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As you can see in the treble clef, the first half note is 2 beats, the last 4 eighth notes is 2 beats, which add up to 4 beats. There are only 4 beats in a bar, so where would the graces notes fit?

Even if I view them as something extra, I'm still confused as to how I can play the bar properly with a metronome.

  • 1
    Hi, whenever posting a sheet music question, please tell us the composer and the edition you are using. – Carl Witthoft May 15 at 11:28

Wow! That book must be really old because most editors would write that as a turn. Most editors would write it as the following

enter image description here

(I could not put a sharp in the turn. My software does not have the sharp turn)

Anyways, I would suggest playing those grace notes a little before beat three. If we are counting in sixteenth notes (1 e + a), starting on the 'a' would be the most natural. In other words, you would start playing the grace notes on the 'and' of the 'and' of beat 2 playing a triplet is pretty natural.

Doing so gives us this rhythm:

enter image description here

I hope that helps! Let me know if you need further clarification

| improve this answer | |
  • Your answer might be correct, or it might be wrong, depending on the time period this piece was written. The two examples you provide represent, roughly, Bach (first) and late Romantic (second). – Carl Witthoft May 15 at 16:59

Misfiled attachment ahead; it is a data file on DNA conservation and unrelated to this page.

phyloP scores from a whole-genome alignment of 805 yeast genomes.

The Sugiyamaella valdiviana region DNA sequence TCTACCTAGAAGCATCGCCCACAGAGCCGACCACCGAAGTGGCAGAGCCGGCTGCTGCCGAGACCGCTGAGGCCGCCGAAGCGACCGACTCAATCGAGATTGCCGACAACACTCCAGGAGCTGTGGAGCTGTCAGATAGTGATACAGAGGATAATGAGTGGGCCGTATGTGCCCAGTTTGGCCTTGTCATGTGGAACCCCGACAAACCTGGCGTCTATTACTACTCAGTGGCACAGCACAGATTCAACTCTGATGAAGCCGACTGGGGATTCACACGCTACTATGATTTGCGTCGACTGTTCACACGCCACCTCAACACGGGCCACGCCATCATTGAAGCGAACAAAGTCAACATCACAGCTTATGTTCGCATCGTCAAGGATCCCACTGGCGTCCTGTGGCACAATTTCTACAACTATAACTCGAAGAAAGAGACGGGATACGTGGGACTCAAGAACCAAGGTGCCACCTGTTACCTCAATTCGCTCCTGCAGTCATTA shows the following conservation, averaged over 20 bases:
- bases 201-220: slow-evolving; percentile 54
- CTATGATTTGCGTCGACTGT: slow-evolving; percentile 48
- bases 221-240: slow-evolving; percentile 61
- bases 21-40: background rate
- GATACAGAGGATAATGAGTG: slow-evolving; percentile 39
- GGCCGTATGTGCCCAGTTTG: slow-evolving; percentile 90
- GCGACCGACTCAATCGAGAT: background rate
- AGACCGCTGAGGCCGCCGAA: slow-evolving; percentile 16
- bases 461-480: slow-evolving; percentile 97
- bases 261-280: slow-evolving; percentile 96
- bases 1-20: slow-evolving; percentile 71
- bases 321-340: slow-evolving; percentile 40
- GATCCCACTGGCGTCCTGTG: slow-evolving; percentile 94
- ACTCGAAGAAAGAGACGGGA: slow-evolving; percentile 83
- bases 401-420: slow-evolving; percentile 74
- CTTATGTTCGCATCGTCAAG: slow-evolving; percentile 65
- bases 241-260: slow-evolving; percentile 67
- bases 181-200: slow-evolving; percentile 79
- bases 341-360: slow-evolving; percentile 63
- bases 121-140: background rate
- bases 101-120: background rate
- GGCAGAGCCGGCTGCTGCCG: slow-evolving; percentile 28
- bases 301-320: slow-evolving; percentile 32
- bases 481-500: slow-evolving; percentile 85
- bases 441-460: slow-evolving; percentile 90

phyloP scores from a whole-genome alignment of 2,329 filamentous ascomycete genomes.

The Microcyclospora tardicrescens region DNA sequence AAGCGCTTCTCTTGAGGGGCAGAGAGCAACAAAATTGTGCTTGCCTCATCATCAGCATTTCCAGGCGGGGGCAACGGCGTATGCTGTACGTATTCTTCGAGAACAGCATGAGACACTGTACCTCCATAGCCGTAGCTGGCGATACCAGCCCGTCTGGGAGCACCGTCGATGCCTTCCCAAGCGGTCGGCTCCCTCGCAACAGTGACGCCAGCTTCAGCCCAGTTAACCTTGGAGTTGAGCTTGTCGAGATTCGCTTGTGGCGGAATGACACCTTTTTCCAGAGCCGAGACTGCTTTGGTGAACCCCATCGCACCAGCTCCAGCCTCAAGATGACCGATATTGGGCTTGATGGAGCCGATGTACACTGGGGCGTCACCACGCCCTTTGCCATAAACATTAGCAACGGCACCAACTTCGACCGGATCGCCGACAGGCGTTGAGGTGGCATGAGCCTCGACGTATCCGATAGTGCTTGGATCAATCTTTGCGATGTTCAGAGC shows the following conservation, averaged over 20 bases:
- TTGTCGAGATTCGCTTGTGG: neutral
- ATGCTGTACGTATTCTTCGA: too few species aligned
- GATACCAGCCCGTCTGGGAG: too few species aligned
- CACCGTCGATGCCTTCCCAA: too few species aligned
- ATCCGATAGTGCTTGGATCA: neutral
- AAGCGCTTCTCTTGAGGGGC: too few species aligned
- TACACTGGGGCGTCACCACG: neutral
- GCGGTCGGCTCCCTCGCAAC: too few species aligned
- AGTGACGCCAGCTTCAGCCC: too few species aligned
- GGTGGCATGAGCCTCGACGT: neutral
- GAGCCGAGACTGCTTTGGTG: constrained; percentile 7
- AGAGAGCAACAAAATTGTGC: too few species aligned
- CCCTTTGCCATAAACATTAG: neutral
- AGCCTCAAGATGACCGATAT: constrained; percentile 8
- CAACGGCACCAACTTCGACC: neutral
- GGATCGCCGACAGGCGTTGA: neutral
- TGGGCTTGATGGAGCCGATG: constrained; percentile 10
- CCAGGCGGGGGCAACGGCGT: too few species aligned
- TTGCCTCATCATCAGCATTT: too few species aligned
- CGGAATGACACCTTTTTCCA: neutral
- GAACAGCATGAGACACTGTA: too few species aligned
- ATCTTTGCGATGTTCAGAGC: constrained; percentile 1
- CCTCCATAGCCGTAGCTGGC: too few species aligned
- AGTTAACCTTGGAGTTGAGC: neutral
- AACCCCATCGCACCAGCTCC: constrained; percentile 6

• ? the first example would be written in the classical era and beyond. Bach would write it as the second. Also the musical example could not have been written in the baroque era because of (1) the piano was not invented until the classical era and (2) the vast majority of harpsichord music in the baroque era was polyphonic. This example is clearly homophonic – cbracketdash May 15 at 18:38

I would usually play this with the 3 small notes as triplet semiquavers before the first quaver. But for some composers the 3 small notes should be played inside the first quaver, so those 4 notes are demisemiquavers. The earlier the music is, the more likely this is. Beethoven - before the quaver. Bach - on the quaver.

| improve this answer | |
  • If you play the grace notes before the beat, they generally are considerably shorter than when treated as a turn or as appogiatura – Carl Witthoft May 15 at 11:31

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